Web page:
One of the hardest things in the world has to be creating new elements. You need protons and neutrons, you need a cyclotron, and you need a lot of luck. However, it looks like the mythical Element 115 may have taken another few wobbly steps towards reality. Researchers at Lund University in Sweden have successfully created Element 115. All it took was smashing together americium-243 with calcium-48 at very high speeds to create a new element that disappeared in seconds.
“This was a very successful experiment and is one of the most important in the field in recent years,” said professor of nuclear physics Dirk Rudolph.
Element 115 was first created in 2003 by scientists from the Joint Institute for Nuclear Research in Dubna and American collaborators from Lawrence Livermore National Laboratory, who element 116 is named after. The element quickly decayed into Element 113 (which is now official), but the creation of the element was enough to kick off a firestorm of research. Now it looks like Element 115 may have done enough to earn its place on the periodic table. Fingers crossed, science nerds; it’s all up to the International Union of Pure and Applied Chemistry now!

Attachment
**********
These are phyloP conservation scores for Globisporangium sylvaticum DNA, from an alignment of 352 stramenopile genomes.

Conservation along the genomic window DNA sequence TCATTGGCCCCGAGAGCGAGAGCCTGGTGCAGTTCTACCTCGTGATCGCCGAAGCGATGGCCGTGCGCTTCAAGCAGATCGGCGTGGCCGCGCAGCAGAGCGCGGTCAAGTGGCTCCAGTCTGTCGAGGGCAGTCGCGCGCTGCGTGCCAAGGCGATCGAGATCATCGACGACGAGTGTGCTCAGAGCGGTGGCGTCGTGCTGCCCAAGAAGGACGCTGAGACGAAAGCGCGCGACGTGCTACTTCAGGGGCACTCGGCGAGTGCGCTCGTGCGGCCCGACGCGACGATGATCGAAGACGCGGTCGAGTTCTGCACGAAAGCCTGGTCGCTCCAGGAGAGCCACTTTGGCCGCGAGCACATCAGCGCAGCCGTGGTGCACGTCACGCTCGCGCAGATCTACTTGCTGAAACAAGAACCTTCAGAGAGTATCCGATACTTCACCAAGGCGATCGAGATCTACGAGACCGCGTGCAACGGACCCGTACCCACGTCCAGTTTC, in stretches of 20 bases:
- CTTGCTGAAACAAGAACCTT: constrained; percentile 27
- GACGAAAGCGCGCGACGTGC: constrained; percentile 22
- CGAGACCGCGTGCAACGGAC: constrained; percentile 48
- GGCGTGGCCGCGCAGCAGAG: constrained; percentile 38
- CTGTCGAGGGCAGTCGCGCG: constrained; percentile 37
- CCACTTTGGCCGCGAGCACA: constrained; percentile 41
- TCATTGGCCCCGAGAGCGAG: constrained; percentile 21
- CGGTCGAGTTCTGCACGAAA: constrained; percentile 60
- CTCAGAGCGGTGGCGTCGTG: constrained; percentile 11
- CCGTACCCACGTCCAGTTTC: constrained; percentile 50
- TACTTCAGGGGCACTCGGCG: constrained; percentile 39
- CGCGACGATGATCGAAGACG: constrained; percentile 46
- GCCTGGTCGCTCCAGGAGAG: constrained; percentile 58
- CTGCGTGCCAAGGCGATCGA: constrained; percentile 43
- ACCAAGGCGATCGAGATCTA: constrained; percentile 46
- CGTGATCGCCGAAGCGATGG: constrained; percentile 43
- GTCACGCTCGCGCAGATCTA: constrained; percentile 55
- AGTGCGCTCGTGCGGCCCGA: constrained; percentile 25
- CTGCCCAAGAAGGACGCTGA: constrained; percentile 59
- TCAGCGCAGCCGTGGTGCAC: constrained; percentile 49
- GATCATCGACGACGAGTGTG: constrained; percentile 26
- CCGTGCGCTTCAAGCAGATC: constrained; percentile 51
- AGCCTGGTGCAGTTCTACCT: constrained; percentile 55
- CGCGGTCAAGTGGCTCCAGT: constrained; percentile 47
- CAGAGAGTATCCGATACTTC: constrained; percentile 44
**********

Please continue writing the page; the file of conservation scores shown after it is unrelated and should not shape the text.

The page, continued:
Tags: element 115, periodic table, periodic table of elements, element 115 may be added to periodic table, element 115 nicknamed ununpentium, element 115 discovered, new element on periodic table, lund university, sweden, new element, new element created, science, nuclear physicists, physics, dirk rudolph, International Union of Pure and Applied Chemistry